Although our results challenge the idea that oculomotor responses are prepared in parallel with the accumulation of perceptual evidence, they do not address the question of whether other types of responses (e.g., manual) can be prepared concurrently with decision formation. Indeed, unlike saccades, hand movements can be modified online in response to new sensory inputs and often respond differently to stimuli or tasks that require the integration of information over time31,32. Indeed, one previous study using motor perturbations33 found evidence for a continuous flow of information from the ongoing decision process to control system for hand movements in the brain. In that study motor activity gradually built up with a rate that (averaged over trials) depended on the evidence discriminability.

In summary, our results demonstrate that, in a speeded perceptual decision task, the integration of visual signals for planning oculomotor responses terminates later than the accumulation of evidence that inform the perceptual decision. These results are suggestive of a serial organization of evidence accumulation and motor preparation, and they are in line with theoretical models developed to account for psychological effects such as the refractory period and attentional blink34,35, which hypothesize a temporal separation of these processes. Such theories postulate the existence of central bottlenecks to explain why, despite its massively parallel architecture, the brain can be surprisingly slow and serial at performing certain tasks. Indeed, a recent study provided evidence for a bottleneck that prevents incorporating evidence for multiple decisions in parallel36. Sequential and dissociable processes for evidence accumulation and motor preparation may even facilitate the re-calibration of behavioral responses in changing environments. Although this strategy might carry costs, such as slower response times, the benefits coming from the increased flexibility may outweigh the costs.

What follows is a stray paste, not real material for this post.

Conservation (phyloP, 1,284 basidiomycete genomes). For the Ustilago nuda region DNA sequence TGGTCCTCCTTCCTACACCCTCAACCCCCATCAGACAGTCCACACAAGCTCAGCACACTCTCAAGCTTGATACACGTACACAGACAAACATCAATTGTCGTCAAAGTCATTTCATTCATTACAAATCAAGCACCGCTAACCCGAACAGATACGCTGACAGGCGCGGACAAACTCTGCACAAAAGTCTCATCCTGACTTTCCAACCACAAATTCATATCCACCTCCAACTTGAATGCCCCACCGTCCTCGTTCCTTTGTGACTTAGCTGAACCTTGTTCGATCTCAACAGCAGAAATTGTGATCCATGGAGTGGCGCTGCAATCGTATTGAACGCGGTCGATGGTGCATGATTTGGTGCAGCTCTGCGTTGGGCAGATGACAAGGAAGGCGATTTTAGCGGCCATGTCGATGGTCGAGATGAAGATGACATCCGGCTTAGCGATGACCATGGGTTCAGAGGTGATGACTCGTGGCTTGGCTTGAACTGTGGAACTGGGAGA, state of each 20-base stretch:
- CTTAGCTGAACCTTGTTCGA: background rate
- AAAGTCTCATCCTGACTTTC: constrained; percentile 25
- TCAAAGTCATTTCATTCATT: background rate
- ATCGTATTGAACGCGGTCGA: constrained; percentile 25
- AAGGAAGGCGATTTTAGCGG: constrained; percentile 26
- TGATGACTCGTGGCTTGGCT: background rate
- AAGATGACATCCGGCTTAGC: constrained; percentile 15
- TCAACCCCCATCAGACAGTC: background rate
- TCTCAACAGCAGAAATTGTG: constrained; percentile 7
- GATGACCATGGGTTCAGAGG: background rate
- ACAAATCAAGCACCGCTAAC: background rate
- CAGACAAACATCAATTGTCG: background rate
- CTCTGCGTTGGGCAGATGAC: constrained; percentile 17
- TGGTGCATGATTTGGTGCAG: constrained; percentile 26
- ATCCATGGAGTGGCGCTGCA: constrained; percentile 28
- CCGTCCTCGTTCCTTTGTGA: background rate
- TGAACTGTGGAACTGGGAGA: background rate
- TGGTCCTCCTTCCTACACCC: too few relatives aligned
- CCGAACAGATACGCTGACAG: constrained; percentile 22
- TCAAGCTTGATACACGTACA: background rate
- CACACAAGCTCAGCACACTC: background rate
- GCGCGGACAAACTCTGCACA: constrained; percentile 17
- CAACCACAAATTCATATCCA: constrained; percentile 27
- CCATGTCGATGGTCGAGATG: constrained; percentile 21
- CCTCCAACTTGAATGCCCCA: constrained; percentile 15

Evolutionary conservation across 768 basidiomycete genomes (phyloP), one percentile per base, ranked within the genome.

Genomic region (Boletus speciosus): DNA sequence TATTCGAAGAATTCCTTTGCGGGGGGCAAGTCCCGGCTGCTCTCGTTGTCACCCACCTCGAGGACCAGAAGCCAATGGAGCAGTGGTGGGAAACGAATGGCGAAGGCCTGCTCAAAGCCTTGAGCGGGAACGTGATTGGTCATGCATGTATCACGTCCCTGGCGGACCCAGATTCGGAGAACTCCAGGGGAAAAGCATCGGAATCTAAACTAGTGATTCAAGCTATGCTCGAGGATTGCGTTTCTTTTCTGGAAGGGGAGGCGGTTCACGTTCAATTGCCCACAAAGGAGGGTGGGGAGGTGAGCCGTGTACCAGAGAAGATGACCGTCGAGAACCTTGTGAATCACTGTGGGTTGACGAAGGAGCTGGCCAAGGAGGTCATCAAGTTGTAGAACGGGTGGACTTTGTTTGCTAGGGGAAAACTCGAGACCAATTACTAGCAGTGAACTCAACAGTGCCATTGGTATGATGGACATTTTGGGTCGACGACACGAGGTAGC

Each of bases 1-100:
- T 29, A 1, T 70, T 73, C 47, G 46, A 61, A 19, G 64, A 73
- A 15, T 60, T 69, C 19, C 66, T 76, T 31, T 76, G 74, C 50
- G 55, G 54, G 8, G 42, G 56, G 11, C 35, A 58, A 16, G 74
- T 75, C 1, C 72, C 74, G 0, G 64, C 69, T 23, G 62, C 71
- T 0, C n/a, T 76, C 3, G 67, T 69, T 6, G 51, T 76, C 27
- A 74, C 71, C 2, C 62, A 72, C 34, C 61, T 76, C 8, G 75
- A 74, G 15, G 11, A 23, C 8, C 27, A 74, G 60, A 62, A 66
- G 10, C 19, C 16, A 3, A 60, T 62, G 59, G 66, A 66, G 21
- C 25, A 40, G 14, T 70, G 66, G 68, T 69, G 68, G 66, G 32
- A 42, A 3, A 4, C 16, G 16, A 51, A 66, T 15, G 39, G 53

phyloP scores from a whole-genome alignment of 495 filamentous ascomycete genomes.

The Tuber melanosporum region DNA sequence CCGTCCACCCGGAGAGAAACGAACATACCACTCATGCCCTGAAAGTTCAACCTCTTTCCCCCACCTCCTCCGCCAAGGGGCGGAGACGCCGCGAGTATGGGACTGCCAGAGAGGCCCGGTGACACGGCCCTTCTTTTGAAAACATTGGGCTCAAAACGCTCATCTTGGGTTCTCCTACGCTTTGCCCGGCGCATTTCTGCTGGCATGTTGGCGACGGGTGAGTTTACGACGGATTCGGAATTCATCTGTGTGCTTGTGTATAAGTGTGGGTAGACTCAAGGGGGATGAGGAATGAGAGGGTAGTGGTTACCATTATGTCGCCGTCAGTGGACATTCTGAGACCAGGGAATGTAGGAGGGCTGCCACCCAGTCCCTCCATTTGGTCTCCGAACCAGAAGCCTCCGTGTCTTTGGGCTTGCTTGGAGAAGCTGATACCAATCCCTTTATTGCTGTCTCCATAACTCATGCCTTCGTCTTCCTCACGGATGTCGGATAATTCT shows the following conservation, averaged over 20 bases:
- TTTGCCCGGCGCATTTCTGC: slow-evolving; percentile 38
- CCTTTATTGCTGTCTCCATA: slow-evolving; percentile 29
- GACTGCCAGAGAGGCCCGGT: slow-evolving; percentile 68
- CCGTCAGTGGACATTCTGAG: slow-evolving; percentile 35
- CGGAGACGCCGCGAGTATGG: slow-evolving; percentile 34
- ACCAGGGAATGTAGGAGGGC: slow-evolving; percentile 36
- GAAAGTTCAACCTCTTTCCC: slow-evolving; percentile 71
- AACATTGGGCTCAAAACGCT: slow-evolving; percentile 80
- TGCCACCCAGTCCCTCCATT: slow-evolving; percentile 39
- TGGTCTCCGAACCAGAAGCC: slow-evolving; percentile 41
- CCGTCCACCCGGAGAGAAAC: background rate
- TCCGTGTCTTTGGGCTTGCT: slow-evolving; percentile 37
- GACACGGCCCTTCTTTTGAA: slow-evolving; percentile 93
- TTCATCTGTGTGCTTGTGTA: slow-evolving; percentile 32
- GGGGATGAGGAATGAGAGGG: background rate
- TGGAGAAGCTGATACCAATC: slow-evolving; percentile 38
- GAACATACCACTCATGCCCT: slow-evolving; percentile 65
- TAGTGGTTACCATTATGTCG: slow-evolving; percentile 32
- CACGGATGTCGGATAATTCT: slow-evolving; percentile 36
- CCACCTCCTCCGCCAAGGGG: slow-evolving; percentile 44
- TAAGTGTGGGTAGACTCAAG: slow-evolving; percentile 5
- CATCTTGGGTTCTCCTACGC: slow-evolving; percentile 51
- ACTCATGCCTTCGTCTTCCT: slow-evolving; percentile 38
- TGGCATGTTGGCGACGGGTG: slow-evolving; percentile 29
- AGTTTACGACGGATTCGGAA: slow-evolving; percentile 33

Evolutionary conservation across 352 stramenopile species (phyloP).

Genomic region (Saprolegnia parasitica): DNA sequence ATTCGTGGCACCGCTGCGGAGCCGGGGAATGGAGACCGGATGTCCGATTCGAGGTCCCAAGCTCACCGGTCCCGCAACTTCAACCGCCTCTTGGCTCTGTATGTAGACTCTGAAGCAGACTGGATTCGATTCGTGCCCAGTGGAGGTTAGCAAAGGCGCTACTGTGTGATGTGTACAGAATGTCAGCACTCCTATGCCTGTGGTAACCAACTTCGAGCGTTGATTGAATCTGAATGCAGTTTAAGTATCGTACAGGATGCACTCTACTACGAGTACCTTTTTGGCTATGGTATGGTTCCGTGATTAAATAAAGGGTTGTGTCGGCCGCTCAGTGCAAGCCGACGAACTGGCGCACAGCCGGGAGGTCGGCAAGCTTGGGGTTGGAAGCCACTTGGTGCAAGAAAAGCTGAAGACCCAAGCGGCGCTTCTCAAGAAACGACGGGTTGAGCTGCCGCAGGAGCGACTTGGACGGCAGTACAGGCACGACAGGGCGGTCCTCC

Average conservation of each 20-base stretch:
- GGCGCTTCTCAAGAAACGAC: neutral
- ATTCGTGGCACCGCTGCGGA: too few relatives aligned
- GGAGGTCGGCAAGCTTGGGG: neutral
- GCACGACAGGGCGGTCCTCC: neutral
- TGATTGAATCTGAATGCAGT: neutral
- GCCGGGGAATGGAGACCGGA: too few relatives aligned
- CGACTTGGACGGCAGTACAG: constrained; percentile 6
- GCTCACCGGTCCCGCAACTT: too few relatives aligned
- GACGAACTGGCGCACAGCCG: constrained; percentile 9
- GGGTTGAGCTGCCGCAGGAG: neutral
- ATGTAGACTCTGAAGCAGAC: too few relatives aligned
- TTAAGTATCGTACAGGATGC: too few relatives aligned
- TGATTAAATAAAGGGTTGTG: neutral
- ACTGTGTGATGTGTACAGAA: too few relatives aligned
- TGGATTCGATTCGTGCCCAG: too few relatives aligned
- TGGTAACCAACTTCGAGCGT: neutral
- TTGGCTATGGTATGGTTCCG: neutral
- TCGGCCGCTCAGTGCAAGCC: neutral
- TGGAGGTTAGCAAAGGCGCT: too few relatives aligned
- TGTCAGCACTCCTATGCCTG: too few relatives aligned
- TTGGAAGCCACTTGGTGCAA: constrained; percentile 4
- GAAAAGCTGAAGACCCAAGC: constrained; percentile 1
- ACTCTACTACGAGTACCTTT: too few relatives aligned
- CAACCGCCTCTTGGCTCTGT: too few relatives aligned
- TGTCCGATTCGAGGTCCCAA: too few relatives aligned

Four observers (2 authors and 2 naive observers) participated in Experiment 1; 5 observers participated in Experiment 2 (1 author and 4 naive observers); finally, 1 author and 3 naive observers participated in Experiment 3. These sample sizes were chosen in accordance with similar psychophysical reverse correlation studies in the literature (see ref. 37 for a review). All had normal or corrected-to-normal vision. Participants gave their informed consent in written form; the protocol of the study received full approval from the Research Ethics Committee of the School of Health Sciences of City, University of London.


The experiments were run in a quiet, dark room. Right eye gaze position was recorded with a video-based eye tracker (Eyelink 1000, SR Research Ltd., Mississauga, Ontario, Canada). The participant’s head was placed on a chinrest with adjustable forehead rest. Visual stimuli were presented on a gamma-linearized LCD monitor, 0.515 m wide, at a viewing distance of 0.77 m. The monitor resolution was 1920 × 1200. An Apple computer controlled stimulus presentations and response collection. The experimental protocol was implemented using MATLAB (The MathWorks Inc., Natick, Massachusetts, USA) and the Psychophysics38 and Eyelink39 toolboxes.


Stimuli were 2-D blobs with a Gaussian luminance profile presented on a background made of squares (side ≈ 0.08 deg), with random luminance drawn from a Gaussian distribution (RMS contrast ≈10%). The space constant of each blob was set to 0.3 deg and their peak luminance was ≈147 cd/m2. The position of each blob kept changing at 15 Hz (every 4 monitor refresh cycles, corresponding to 67 ms) and was drawn randomly from a 2-D uniform distribution. The size of the distribution was adjusted so that the standard deviation of position samples was 1.5 deg (thus yielding distances from the mean up to 2.6 deg). In addition to the peripheral Gaussian blobs, Experiment 2 included also two small squares presented near fixation (side ≈ 0.8 deg, centered at ≈0.8 deg to the left and right side of the fixation point). Each square was divided into 4 vertical bars, and the luminance of each bar kept changing at 15 Hz, from a Gaussian distribution with standard deviation of 10 cd/m2 and mean equal either to the mean background luminance (≈46 cd/m2) or to a higher value set according to a staircase procedure (details in the “Procedure” section).


Experiment 1